Minnesota Farmer


Farm size matters

I’ve heard it, and I’m sure many others of my farm blog friends have also, the statement “I have nothing against farmers like you, it’s the big farms…”  Little do they realize that many of the comments said about “industrial agriculture” or a number of other titles include smaller farmers too.

Today over 95% of the farms in the U.S. are family owned.  Some of those family owned farms are quite large, and others are smaller.  Some family farms are one person working day to day, and others may employ a large number of workers either seasonally or full time.  They are still family owned.  We all want to use the best technology we can afford.  We all care for the earth.  Some of us use insecticides, fungicides and herbicides that are labelled organic, others do not.  I know of some very small operations that use some really big equipment, and other larger farms that make do with older, smaller equipment.

Farming methods have changed to the point that one person can farm an increasingly larger amount of land or animals.  Modern machinery has removed much of the physical labor and made management more and more important.  Farmers have to be ever more tech savvy, and it is the younger generation that is leading the way.  More tech leads to larger farms and less physical work that makes their job more like the job that their city cousins have.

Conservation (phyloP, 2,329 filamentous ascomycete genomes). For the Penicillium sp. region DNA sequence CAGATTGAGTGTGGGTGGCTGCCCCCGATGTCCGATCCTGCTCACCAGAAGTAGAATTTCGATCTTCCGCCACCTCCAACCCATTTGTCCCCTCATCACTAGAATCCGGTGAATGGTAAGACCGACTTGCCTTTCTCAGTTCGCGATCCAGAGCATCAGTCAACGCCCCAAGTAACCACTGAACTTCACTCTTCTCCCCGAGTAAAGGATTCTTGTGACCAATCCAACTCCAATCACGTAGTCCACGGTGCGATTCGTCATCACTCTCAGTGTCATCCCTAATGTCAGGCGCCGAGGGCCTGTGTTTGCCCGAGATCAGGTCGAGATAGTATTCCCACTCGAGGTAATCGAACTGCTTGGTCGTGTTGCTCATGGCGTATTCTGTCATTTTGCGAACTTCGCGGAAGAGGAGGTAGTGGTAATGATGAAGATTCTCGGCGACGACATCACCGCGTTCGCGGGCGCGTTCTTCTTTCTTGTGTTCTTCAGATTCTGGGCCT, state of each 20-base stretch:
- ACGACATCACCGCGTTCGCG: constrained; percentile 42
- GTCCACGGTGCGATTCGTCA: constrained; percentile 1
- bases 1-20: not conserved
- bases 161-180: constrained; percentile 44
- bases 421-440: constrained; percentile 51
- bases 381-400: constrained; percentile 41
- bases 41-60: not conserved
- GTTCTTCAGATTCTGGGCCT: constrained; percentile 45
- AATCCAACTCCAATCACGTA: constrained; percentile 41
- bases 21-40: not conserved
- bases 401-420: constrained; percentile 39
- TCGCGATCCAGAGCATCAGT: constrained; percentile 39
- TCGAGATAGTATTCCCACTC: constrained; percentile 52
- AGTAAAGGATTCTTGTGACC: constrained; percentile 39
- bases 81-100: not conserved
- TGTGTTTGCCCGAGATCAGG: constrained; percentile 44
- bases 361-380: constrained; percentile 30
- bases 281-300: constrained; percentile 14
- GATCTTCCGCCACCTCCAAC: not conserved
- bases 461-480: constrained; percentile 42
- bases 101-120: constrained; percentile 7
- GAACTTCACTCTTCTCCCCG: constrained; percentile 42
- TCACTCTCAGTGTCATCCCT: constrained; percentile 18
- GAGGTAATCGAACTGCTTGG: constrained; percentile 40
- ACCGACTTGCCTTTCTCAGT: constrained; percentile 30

Families are still the backbone of agriculture.  Farmers raise their families on the land, and teach good work habits.  Farm kids still follow dad and mom or grandpa and grandma around and learn by watching and doing.  There are less kids on the farm, because there is less need for families of all sizes to work the land.  Kids are teaching the new technology of today to the older generation and helping old and young do a better job providing food for all.

The point of this whole rant is that before you go “labeling” a farm as “industrial,” you need to check it out.  I’m betting you will find a loving, caring family at the head of it, a family just like yours.  We may use the most modern science to produce your organic vegetables, or use old machinery  and methods to produce a variety of food you buy in the store, but we all are doing our best at a difficult, complex and highly regulated job.

Michael

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